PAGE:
Blood glucose regulation by insulin is mediated by increased glucose transport into insulin sensitive tissues like skeletal muscle, cardiac muscle and adipose tissue, which express GLUT-4 and mediates the hormonal effect of insulin (Zhou et al., 1998). Under physiological conditions, GLUT-4 is localized in cytoplasm as intracellular membrane structures and is translocated to the plasma membrane in response to insulin. Insulin-stimulated translocation of glucose transporter protein within the cell membrane is the rate-limiting step in carbohydrate metabolism of skeletal muscle (Ziel et al., 1988). Moreover, modulation of GLUT-4 expression as well as translocation of GLUT-4 from cytosol to the plasma membrane of skeletal muscle determines the maximal effect of insulin on glucose transport (Ong et al., 2011).

    PkE increased GLUT-4 content in the total membrane fractions of skeletal muscle of STZ-induced diabetic rats, which could be due to increased insulin mediated translocation of GLUT-4 from cytosol to membrane. Another possibility might be increased expression of GLUT-4 in the soleus muscle in the present study. Consequently, there is an increase in GLUT-4 mediated glucose uptake by the skeletal muscles. Therefore, translocation of GLUT-4 to the membrane from cytosol appears to be the major mechanism for the observed antidiabetic activity of PkE. Glibenclamide, used in the present study as standard anti-diabetic agent, is reported to inhibit the ATP-sensitive K+ channels in pancreatic β-cells, which results in cell membrane depolarization and opening of voltage-dependent calcium channel. The intracellular level of Ca++ in the β-cell increases and results in stimulation of insulin release (Luzi and Pozza, 1997; Rai et al., 2012). There are equivocal reports regarding the effect of glibenclamide on GLUT-4 expression. Some studies reported increased GLUT-4 protein content in plasma membrane by glibenclamide treatment (Kosegawa et al., 1999; Nizamutdinova et al., 2009). However, Kern et al. (1993) reported no significant effect of glibenclamide on the GLUT-4 protein level in skeletal muscle. In the present study we did not find statistically significant alteration in GLUT-4 protein of glibenclamide treated group. The lack of effect of glibenclamide on GLUT-4 in diabetic rats is consonant with the findings of Kern et al. (1993) which showed that glibenclamide ensue glucose uptake through some mechanism other than alterations in the level of the GLUT-4 glucose transporter protein.

    PkE is widely used in India with no reported adverse effects. The LD50 of kutkin is more than 2600 mg/kg in rats (Luper, 1998). Therefore, the doses tested in the present investigation do not warrant any concern with regard to the safety of Picrorhiza kurroa extract. Administration of streptozotocin and appropriate protective dose of nicotinamide induce a diabetic syndrome with reduced pancreatic insulin stores that mimics some features NIDDM not shared by other established animal models of diabetes (Masiello et al., 1998; Tahara et al., 2008). Co-administration of nicotinamide and STZ in rats is an experimental model based on selective toxicity of STZ in β-cells by mitochondrial damage and oxidative stress (Friederich et al., 2009; Masiello et al., 1998). Human diabetes, in contrast, is not induced by STZ and it is not known how oxidative toxicity contributes to β-cell degeneration. Therefore, finding of the present study do not necessarily prove that PkE will also be active in human diabetes. It is possible that polyphenols in the PkE interfere with the specific toxicity and apoptogenic effect of STZ. Further clinical studies are required to establish the efficacy of PkE in diabetic patients.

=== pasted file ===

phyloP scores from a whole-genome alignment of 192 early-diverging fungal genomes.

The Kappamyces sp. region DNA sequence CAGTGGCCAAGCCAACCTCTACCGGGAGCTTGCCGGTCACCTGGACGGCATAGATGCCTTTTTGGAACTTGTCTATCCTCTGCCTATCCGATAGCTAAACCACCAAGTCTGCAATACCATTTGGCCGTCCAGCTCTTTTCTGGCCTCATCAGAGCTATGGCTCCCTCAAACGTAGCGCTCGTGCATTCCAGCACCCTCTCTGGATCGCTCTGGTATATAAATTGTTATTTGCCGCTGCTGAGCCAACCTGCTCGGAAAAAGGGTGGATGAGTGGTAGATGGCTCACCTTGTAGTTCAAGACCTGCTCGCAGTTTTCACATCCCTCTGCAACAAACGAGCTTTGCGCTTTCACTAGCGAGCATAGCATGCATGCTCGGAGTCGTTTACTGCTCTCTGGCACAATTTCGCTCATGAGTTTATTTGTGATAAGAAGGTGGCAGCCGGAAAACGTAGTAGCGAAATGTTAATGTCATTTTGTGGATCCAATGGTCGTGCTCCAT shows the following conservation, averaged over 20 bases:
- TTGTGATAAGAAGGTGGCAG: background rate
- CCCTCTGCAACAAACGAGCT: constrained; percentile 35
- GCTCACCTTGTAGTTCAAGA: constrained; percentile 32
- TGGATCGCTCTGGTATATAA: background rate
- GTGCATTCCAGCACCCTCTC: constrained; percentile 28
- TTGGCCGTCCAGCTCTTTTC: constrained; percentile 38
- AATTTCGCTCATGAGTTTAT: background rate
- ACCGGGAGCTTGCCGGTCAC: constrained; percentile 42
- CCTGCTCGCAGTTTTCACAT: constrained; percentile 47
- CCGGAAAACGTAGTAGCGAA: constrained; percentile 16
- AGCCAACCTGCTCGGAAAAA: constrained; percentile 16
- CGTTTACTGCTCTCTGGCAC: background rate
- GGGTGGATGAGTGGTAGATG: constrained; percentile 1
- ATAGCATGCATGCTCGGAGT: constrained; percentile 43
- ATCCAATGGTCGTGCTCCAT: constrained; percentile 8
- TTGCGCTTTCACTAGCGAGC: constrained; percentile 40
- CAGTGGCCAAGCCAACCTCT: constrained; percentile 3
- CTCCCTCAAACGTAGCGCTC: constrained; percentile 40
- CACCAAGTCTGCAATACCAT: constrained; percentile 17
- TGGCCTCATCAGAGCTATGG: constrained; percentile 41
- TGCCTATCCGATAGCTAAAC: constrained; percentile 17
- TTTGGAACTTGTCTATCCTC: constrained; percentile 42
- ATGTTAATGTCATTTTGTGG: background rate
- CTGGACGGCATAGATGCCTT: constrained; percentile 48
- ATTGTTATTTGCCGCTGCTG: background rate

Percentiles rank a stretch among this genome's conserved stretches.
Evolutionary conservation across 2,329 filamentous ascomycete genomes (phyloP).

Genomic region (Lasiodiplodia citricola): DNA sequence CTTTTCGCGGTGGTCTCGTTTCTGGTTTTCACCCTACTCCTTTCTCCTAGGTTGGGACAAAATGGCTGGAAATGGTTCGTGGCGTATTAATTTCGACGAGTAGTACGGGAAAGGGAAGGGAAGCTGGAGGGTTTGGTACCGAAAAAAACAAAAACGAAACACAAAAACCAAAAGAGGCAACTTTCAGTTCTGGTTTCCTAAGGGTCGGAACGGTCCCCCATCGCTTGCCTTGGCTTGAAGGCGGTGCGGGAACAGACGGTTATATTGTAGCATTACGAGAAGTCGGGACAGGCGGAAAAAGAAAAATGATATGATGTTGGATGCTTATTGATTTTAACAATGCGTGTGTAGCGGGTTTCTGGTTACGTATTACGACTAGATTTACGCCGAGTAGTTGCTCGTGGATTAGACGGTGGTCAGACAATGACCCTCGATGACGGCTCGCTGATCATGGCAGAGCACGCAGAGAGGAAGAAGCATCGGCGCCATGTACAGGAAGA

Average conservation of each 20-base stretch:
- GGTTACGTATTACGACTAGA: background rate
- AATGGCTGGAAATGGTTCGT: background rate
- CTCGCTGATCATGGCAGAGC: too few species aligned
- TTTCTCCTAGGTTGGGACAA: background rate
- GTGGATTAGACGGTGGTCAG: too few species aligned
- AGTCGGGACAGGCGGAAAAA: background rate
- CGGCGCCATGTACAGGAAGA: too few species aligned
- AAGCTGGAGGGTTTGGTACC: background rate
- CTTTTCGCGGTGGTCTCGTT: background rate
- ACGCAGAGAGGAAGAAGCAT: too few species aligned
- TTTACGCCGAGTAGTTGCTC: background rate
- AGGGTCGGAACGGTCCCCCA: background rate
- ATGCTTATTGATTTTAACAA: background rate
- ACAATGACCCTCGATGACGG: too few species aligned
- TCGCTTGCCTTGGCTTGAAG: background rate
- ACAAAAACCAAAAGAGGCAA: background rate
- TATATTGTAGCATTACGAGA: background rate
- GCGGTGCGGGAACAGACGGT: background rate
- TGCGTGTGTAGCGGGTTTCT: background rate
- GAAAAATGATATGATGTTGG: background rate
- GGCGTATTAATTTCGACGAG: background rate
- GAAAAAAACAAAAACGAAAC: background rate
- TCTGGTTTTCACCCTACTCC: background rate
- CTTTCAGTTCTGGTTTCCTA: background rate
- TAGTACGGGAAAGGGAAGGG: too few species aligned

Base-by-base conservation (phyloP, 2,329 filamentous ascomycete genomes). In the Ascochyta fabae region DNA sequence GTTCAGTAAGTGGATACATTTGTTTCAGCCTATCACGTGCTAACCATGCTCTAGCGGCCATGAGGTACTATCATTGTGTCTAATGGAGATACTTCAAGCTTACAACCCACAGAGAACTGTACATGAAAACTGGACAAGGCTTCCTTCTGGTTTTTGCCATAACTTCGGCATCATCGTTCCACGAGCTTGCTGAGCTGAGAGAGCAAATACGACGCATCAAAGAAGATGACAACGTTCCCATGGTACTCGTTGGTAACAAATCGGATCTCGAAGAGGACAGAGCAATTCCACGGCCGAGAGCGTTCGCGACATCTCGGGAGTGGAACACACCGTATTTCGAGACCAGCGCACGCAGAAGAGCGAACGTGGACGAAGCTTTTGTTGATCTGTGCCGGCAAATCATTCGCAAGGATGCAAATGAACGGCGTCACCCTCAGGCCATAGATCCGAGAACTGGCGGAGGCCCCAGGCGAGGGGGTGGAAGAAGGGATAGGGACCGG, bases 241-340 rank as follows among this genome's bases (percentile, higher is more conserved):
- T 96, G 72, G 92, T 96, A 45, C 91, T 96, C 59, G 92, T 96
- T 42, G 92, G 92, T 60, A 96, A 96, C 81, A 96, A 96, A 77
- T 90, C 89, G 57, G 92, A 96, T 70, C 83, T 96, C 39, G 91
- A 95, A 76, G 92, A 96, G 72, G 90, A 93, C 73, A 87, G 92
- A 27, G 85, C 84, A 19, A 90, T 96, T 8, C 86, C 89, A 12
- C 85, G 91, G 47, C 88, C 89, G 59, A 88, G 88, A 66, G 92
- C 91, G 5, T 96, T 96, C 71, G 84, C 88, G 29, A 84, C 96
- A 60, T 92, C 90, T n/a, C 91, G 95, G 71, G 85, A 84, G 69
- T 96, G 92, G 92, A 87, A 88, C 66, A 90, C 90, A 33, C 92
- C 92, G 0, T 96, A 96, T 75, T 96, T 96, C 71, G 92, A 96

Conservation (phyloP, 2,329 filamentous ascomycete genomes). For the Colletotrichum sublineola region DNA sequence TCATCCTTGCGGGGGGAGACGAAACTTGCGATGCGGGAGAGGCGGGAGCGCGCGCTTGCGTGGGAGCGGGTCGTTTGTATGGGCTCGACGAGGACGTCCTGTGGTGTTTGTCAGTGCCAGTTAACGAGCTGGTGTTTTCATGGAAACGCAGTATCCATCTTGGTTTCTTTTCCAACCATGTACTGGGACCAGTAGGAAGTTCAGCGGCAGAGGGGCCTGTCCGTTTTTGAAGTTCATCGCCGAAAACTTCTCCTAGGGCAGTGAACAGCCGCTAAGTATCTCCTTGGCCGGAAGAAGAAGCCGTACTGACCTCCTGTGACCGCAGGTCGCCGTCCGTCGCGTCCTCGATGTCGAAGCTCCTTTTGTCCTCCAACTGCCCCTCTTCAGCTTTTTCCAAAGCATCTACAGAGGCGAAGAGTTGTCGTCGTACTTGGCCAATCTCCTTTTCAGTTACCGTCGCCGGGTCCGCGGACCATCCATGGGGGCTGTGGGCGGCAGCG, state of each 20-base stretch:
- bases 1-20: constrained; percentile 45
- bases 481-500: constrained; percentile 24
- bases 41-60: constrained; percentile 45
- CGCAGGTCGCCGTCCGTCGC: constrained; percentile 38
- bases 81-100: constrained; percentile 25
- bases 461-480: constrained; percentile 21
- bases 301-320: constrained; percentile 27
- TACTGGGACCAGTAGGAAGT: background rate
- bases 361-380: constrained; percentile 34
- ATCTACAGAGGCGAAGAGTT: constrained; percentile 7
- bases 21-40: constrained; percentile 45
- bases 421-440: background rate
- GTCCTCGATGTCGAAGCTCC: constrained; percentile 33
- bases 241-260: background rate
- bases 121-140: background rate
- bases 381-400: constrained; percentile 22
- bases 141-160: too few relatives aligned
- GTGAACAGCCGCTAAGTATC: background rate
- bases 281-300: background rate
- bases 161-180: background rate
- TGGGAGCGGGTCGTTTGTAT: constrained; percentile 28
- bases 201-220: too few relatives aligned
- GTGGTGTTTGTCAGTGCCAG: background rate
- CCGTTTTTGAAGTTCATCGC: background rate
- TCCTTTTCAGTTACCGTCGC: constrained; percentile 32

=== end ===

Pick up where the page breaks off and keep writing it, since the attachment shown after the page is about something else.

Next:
The present study revealed that standardized PkE increased the insulin-mediated translocation of GLUT-4 from cytosol to plasma membrane which result better glucose uptake by skeletal muscles and improved glycaemic control in diabetic rats. It may be concluded that GLUT-4 is at least partly involved in the observed antidiabetic activity of PkE in rats.

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이미지 / 테이블
  • [ Fig. 1. ]  Effect of Picrorhiza kurroa and glibenclamide on fasting insulin level in diabetic rats. *p < 0.001 vs. normal control; †p < 0.01 vs. diabetic control.
    Effect of Picrorhiza kurroa and glibenclamide on fasting insulin level in diabetic rats. *p < 0.001 vs. normal control; †p < 0.01 vs. diabetic control.
  • [ Fig. 2. ]  Typical immunoblot of GLUT-4 in the total membrane fraction of soleus muscle. *p < 0.001 vs. normal control; †p < 0.001 vs. diabetic control.
    Typical immunoblot of GLUT-4 in the total membrane fraction of soleus muscle. *p < 0.001 vs. normal control; †p < 0.001 vs. diabetic control.
  • [ Fig. 3. ]  Photomicrographs of Pancreas (Haematoxylin & Eosin staining; X100). (A) Normal control (non-diabetic), (B) Diabetic control, (C) Diabetic + PkE (200 mg/kg), and (D) Diabetic + Glibenclamide. Hollow arrows indicate pancreatic islets; Solid arrows indicate vacuolization of pancreatic islets.
    Photomicrographs of Pancreas (Haematoxylin & Eosin staining; X100). (A) Normal control (non-diabetic), (B) Diabetic control, (C) Diabetic + PkE (200 mg/kg), and (D) Diabetic + Glibenclamide. Hollow arrows indicate pancreatic islets; Solid arrows indicate vacuolization of pancreatic islets.